Tallahassee Democrat, June 26th, 1998
Joe Budd wormed its way into kids' hearts
"The bright morning sun reflected off the pond. Winged termites swarmed up from the ground like a fluttering cloud. Sitting with my fishing pole away from everyone else was so peaceful. Only the sounds of the fish jumping from the water, bull frogs croaking, and birds singing. It was so beautiful. I've got to bring my parents here."
Sixth grader Patrick Roy recently discovered this slice of serenity only 25 minutes from downtown Tallahassee.
Yes, I'm about to divulge one of my most conveniently located, inexpensive (the price of a can of worms), and well-kept secrets. The Joe Budd Aquatic Education Center is located in the middle of the Joe Budd Wildlife Management area, just west of Tallahassee near Midway.
Shortly after our yellow school bus turned off Hwy. 90, a long, bumpy dirt road transported students back in time to Gadsden County tobacco farmer, Joe Budd's old hunting camp.
They took a few minutes to explore the wonderful freshwater aquariums and interactive exhibits inside the log cabin, but once they saw the sparkling 15-acre pond beyond the back porch, I was overwhelmed by the energy of 20 simultaneous pleas of "Can we go fishing now?"
When Mike Spelman, Education Specialist with the Game & Fresh Water Fish Commission's Division of Fisheries opened a case of a hundred rods and reels, their eyes opened wide and it was Christmas morning all over again. The students listened attentively as he explained the finer points of how to twist wriggly worms onto hooks, cast, and wait.
"Just one jerk waiting for another," he said.
Students grabbed rods and worms and fanned out over the docks and banks.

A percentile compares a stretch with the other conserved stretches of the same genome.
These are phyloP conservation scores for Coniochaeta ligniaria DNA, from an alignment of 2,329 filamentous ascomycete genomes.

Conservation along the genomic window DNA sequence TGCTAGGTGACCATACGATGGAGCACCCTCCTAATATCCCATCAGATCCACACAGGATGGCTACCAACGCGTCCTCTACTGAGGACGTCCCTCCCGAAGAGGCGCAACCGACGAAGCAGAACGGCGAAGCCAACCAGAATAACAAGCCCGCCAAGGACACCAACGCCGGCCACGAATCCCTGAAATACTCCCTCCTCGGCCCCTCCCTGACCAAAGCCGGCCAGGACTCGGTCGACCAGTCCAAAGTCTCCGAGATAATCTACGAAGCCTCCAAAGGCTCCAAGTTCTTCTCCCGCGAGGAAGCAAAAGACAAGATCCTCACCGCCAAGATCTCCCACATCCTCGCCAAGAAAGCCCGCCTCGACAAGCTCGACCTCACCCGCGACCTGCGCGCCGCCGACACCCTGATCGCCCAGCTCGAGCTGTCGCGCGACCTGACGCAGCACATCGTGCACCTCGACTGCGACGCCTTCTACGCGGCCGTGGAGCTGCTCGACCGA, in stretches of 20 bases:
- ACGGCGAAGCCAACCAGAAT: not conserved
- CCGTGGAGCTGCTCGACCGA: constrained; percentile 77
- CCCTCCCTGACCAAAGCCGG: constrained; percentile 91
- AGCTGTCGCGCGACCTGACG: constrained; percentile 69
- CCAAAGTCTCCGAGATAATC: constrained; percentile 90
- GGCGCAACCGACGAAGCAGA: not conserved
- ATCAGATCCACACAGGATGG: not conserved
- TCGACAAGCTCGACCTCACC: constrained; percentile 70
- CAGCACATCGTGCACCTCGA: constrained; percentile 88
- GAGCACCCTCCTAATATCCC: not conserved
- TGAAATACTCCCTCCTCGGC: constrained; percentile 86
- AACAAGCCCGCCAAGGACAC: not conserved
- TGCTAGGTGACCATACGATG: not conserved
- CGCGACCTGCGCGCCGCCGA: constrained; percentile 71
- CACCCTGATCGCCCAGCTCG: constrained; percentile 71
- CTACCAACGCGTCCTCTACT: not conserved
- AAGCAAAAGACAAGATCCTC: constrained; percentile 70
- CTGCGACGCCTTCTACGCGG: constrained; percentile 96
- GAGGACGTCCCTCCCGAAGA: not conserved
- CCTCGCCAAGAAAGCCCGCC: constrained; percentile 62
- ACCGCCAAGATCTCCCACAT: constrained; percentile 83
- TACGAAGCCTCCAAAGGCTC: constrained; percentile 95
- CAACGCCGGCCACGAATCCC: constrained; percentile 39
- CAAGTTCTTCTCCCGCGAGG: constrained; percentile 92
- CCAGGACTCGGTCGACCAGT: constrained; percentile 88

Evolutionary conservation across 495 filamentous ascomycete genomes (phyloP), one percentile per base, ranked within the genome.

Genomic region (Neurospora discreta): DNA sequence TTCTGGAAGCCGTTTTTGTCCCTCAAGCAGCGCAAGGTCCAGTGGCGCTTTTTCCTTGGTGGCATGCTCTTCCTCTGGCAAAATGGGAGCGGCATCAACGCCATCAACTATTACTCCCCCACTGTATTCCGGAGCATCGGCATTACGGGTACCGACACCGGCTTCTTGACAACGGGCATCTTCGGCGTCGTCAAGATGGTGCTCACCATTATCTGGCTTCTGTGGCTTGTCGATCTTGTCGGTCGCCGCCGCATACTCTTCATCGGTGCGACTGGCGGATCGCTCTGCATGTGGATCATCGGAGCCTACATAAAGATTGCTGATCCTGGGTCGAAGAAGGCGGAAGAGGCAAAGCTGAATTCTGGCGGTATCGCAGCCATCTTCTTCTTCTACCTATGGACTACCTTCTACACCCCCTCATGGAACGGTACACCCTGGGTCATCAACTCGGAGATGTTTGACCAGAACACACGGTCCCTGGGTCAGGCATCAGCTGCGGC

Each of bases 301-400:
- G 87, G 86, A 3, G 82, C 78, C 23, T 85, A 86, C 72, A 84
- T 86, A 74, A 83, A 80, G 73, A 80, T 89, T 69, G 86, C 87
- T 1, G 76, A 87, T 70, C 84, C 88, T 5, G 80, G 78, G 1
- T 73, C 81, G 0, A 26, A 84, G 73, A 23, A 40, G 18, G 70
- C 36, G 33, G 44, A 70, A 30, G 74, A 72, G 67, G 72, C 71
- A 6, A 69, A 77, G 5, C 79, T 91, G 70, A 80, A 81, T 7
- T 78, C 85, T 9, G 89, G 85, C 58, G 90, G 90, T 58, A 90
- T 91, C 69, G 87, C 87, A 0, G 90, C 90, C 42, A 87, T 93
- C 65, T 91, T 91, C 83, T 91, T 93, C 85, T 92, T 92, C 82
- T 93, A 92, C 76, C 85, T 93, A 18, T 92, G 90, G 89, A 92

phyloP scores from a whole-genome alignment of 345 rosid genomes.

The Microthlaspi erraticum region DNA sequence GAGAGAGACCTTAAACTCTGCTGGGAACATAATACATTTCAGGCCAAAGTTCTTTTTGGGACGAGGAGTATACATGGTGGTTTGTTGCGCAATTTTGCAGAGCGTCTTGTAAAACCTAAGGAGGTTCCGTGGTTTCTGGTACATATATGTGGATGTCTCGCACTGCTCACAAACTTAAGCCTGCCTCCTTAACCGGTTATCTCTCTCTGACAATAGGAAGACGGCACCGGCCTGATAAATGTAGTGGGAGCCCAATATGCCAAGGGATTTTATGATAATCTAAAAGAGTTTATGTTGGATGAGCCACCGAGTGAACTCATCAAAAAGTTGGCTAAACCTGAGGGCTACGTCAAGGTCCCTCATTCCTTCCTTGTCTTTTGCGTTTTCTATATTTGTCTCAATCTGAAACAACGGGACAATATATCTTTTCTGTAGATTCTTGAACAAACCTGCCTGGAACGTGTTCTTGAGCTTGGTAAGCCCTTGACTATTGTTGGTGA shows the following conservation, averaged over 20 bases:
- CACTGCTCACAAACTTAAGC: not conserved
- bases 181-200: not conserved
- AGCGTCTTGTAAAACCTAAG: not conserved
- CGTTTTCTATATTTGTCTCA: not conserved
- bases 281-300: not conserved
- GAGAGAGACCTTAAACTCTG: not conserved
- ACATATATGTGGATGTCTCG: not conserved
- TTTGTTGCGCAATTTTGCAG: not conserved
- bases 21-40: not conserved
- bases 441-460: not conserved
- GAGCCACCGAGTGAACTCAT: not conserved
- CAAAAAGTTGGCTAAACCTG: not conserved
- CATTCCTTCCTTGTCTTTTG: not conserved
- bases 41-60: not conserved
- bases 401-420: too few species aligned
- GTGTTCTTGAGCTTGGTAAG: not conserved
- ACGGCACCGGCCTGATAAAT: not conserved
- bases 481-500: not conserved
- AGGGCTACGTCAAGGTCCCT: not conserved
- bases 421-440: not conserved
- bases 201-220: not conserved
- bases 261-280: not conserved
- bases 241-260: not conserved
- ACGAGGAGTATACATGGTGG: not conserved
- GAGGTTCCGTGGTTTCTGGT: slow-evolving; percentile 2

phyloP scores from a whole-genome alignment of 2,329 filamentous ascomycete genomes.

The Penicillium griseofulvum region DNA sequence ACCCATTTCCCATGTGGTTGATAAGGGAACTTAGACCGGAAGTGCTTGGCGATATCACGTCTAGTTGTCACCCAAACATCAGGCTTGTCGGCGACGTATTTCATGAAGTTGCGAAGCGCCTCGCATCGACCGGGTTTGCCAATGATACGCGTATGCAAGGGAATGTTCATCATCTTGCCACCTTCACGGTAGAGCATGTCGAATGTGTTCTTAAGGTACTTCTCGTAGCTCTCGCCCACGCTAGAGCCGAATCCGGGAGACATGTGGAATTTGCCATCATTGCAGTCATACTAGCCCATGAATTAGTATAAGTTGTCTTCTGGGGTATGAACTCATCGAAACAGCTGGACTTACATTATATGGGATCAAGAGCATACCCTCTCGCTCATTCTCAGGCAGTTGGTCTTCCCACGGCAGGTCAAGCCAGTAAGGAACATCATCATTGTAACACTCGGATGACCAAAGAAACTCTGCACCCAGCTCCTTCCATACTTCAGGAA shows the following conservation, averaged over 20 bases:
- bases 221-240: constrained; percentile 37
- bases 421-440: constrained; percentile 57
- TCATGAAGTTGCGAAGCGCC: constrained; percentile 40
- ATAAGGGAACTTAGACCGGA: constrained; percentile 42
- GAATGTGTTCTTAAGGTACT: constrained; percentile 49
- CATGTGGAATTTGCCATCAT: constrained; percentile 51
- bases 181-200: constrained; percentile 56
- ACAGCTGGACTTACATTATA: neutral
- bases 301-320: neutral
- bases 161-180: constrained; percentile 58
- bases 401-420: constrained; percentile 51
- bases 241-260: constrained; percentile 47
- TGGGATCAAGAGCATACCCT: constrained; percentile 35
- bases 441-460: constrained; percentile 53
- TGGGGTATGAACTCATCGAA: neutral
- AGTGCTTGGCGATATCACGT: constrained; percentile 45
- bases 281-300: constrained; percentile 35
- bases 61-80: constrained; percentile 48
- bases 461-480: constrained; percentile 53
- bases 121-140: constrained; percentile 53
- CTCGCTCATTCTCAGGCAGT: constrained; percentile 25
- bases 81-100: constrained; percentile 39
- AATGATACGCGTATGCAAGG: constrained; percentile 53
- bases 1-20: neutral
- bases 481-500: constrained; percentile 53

"Worms are strong little things," said Gaia Abell, as she struggled with one for the first time.
"When the metal fish feeders in the middle of the pond spewed out food, the fish went into a feeding frenzy and practically jumped on my hook!" said Kevin Geiger.
Education Coordinator, Rae Waddell and her assistant, college student Maggie Davis moved among the students giving them pointers and helping unhook caught fish and return them to the pond. I ran around snapping pictures of all the proud fisherpersons.
Like a mini-Wakulla Springs, where the birds have acclimated to human activity, the pond is also a wonderful spot for bird watching. While students waited for a tug at their lines, they quietly watched an osprey family dive for fish, a bald eagle and several wood storks sail overhead, and a particularly bold little blue heron stalk minnows in nearby rushes.
When some closed their eyes to concentrate on pond sounds, great-crested flycatchers, chatty fish crows, screaming red-shouldered hawks, and a frog chorus poured in.
"This was a very cool place. We got to go fishing with live worms, which I loved. But what really ruled was that we got to dissect one of our fish!" said Thomas Hartsfield.
"I threw back all of my fish except one. We dissected it and learned all about its anatomy. We found the heart, liver, vertebrae, gills, intestines, stomach, and even the brain! It was one of the most exciting and hands-on field trips I have ever experienced!" said Karima Anderson.
While some students became fish surgeons, others sat at the water's edge with Waddell who taught them how to identify aquatic plants. Water fern, cattails, bladderwort, lizard's tail all became part of the children's vocabulary.
"The aquatic plants challenged us to be creative," said Lane Forsman. "Some of them didn't have flowers, so to identify them you had to notice small details."
Other students scooped up pond scum and algae with Davis then examined tiny spiders, tadpoles, mites, and water fleas under stereoscopes.
"I never knew so many things could live together in one place," said an excited Allie Hunter.
This weekend, Patrick Roy will get a chance to share his new fishing hole with his parents. On weekends, from dawn to dusk, May 2nd through Labor Day, Joe Budd's fishing area and nature trails will be open to the general public. There will be no fee.
Joe Budd will also participate in the "National Free Fishing Weekend." On June 6th and 7th, anyone is invited to fish without a license. At other times, licenses are required for people 16 and older.
There are no facilities or food concessions at Joe Budd.
"This is an excellent place for families to go fishing and learn about nature," Waddell said. We expect a lot of people this summer because of the the Lake Talquin draw down."
For more information or directions, phone them at (850) 933-4322.